Price: Planned to be free to play, but Early Access buy in ranges from £30 to £72. Microtransaction currency £6 and up, and yes, you will end up with spare currency.
Where to Get It: Official Site
Version Reviewed: CB 0.3.4 (Jan 16, 2018)
Monster hunting is fun. And honestly, up until the announcement of MonHun World, there really hadn’t been enough of it on PC. So when I was informed of a game that’s planned to be Free to Play, with an Early Access buy in, I bought in.
What I’ve found has me conflicted. Dauntless is, at the present stage, a very streamlined game, almost minimalist. But also with the second currency (The F2P’s main income) already implemented and balanced around. It’s… An odd feeling. Let’s start with the actual hunting.
Actual hunts are very simple: You sign up to a hunt, either waiting for other players, playing with friends you have or have made, or going solo. Up to five minutes later (plus a small loading time), you’re dropped onto a floating island, for lo, part of the world is that everything is floating islands, and you’re only hunting monsters that get too close to the settlement of Ramsgate (Or so the quests would state.)
There are three things on the island: Resources (One item per resource spot, for potions, lanterns, and other useful gubbins you’re going to need), goats (Contain, as with resource spots, one item, but can also ram you if you annoy them), and the Monster. Monster Hunter fans will already be scratching their heads: Wait, what about areas? What about wildlife, what about?
Nope. You (plural or singular.) And the monster. Ramsgate is filled with people to talk to, quests to consider, things to buy or make, but once you’re there, it’s you and the monster. Successfully kill the monster in the 30 minute time limit, and you get resources, especially if you broke parts from it. Fail, and you get bupkiss. Nothing. Zilch. And you’re out of whatever resources you used. There are plans on the roadmap to make the world a little more thriving, but that’s very much a wait and see thing.
It’s a little more than that, of course, as you have, at the time of writing, five weapon types to choose from, but this minimalist approach is what sticks out the most with Dauntless. That, and the resources. Streamlining, similarly, has hit Dauntless’ crafting, and nearly every monster based item requires precisely one kind of resource, that only drops on the “Normal” (read: Group recommended) monsters: Their skins. Or nails, or claws… What’s important here is that it’s a single resource, and, generally speaking, you get up to three of them. And if you don’t get them, you get Archonite, some mysterious, Plotanium substance that is also used in crafting, er… Everything of substance, from weapons, to armour, to lanterns with special abilities.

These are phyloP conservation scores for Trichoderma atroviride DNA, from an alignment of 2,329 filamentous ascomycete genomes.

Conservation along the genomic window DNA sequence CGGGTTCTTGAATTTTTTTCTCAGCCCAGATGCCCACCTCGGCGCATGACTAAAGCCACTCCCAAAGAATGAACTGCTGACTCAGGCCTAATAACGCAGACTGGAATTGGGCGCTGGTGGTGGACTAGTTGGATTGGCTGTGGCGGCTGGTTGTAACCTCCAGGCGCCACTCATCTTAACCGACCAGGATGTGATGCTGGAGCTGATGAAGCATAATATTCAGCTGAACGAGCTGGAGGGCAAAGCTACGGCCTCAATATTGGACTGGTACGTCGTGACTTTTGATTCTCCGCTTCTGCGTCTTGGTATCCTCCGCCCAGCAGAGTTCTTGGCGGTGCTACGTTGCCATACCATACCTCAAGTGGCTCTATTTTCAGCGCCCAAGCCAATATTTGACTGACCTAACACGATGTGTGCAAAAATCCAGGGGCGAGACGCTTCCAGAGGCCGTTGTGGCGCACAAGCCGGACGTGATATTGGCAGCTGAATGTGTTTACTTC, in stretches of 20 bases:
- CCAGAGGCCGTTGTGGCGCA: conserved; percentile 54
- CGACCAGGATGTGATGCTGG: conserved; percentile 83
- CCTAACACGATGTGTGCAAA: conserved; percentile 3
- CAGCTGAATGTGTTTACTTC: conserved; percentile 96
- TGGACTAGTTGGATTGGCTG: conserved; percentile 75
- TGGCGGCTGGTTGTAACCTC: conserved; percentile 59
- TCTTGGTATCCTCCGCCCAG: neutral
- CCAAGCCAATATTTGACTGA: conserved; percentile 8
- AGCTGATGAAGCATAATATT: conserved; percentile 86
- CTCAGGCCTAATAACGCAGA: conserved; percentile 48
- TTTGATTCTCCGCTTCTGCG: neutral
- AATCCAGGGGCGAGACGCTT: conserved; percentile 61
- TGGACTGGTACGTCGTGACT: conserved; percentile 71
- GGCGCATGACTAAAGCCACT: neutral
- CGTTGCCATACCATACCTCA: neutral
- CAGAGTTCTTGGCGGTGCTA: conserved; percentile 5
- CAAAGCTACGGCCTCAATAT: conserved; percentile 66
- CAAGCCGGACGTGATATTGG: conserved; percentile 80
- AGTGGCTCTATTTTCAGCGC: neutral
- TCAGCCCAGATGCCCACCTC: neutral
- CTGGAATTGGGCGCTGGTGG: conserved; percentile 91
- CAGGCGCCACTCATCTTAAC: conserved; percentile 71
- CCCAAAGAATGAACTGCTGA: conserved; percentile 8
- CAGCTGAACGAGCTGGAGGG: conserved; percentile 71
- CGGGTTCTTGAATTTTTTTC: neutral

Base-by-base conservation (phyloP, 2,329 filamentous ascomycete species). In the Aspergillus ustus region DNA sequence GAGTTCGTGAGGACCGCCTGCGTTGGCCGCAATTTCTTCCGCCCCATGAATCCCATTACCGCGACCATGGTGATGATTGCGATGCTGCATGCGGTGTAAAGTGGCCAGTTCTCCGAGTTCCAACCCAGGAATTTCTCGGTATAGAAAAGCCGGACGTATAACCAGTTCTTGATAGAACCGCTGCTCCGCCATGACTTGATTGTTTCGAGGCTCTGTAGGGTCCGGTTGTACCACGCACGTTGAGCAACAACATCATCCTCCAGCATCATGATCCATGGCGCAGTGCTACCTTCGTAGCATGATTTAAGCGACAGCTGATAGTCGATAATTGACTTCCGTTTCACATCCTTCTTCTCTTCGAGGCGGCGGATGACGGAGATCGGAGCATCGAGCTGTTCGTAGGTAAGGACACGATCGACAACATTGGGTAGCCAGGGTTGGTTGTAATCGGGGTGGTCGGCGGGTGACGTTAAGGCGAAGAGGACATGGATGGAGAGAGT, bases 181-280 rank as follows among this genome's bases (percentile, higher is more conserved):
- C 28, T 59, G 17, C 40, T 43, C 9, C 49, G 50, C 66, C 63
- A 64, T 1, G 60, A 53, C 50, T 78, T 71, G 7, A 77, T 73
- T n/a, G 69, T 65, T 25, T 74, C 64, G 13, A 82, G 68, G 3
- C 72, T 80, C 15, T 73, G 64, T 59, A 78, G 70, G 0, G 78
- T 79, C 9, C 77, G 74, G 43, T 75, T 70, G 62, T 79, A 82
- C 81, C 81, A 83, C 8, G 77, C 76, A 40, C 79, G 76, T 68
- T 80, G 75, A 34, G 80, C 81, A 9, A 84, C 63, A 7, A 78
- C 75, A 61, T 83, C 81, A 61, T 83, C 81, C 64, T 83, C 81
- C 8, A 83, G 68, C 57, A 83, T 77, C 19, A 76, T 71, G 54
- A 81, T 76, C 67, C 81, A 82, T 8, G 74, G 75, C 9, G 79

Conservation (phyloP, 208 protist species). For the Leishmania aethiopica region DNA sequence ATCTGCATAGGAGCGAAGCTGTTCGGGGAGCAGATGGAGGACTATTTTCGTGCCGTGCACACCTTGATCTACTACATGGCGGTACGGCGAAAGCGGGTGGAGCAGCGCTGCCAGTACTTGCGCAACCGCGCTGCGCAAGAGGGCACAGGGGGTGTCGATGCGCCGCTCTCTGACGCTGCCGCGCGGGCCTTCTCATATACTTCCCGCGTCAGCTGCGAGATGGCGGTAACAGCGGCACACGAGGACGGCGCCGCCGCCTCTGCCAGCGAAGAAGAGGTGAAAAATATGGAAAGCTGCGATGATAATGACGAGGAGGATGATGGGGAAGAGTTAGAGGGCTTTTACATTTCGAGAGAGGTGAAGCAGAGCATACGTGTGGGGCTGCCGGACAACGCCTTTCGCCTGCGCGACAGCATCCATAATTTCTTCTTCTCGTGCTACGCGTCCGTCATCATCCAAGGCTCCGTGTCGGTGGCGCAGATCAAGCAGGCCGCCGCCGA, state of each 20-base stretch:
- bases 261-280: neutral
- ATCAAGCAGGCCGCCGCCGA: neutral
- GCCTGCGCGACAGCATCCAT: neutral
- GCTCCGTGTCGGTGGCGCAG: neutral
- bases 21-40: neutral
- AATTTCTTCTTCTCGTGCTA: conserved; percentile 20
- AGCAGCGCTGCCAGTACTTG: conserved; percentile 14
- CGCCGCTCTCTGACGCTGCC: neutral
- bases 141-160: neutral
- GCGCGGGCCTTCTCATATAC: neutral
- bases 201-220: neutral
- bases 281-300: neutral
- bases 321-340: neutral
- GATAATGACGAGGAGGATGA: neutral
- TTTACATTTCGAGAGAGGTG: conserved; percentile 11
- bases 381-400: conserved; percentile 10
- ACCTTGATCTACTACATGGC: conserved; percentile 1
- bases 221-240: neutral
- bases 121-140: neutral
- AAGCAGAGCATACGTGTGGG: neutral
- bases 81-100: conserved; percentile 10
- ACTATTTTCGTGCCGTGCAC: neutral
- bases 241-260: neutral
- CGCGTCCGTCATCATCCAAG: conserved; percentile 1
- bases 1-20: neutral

This, in essence, is its biggest problem, really. In a real sense, it’s too streamlined, to the point where hunting the monsters in question is so very core that it’s the be all and end all, and for that to be sustainable, the monsters have to stay interesting, or players have to be moved onto new monsters, new experiences, quickly.
Sadly, neither happens. It’s interesting to compare with other monster hunting games, because it’s taken me a few hours to move up to the next tier of armour, whereas elsewhere… That few hours, I’m usually a few armours in, and experimenting. Once the parts from a monster have been hunted, well, going back to them feels a bit pointless, and once you know their tricks, there’s nothing in the world to add spice to the fights, with combat feeling limited in impact. Sure, numbers come up, but staggering is an occasional thing, interrupting rush attacks a matter of excellent timing on a heavy attack (even then, you may get damaged), and…. Well, the fact that once a creature’s armour and weapons have been crafted, there’s no incentive to come back feels part of why, with the “weaker” monsters, I have trouble finding folks to fight them with.
After a fairly early point, yes, finding folks to fight them with, or, more accurately, divide the monster’s attention is pretty much mandatory. When they hit, they hit hard, and learning weapons becomes a pain when you have a triple hit point jump between the first hunting area and the second. As such, having someone, anyone else to lighten the load feels extremely important, if not, as I’ve said, mandatory.
Right now, Dauntless feels like it’s in an awkward place right now. It’s trying to streamline, but not all of that streamlining is good. It’s free to play, and as such, has microtransactions to feed it once it’s out in the wild (As well as, during Early Access, Founders Packs of three tiers), and, minnow that I am, I’m genuinely not sure how impactful they are right now, but the grindiness is definitely there. The worlds are an interesting idea that works with the Monster Hunting genre’s general map design philosophy, but currently feel rather empty, with little beyond need to recommend exploration, and the monsters… Well, they’re there.
The Mad Welshman doesn’t have a lot to add this time. He’s busy recuperating from the porking he got before the review.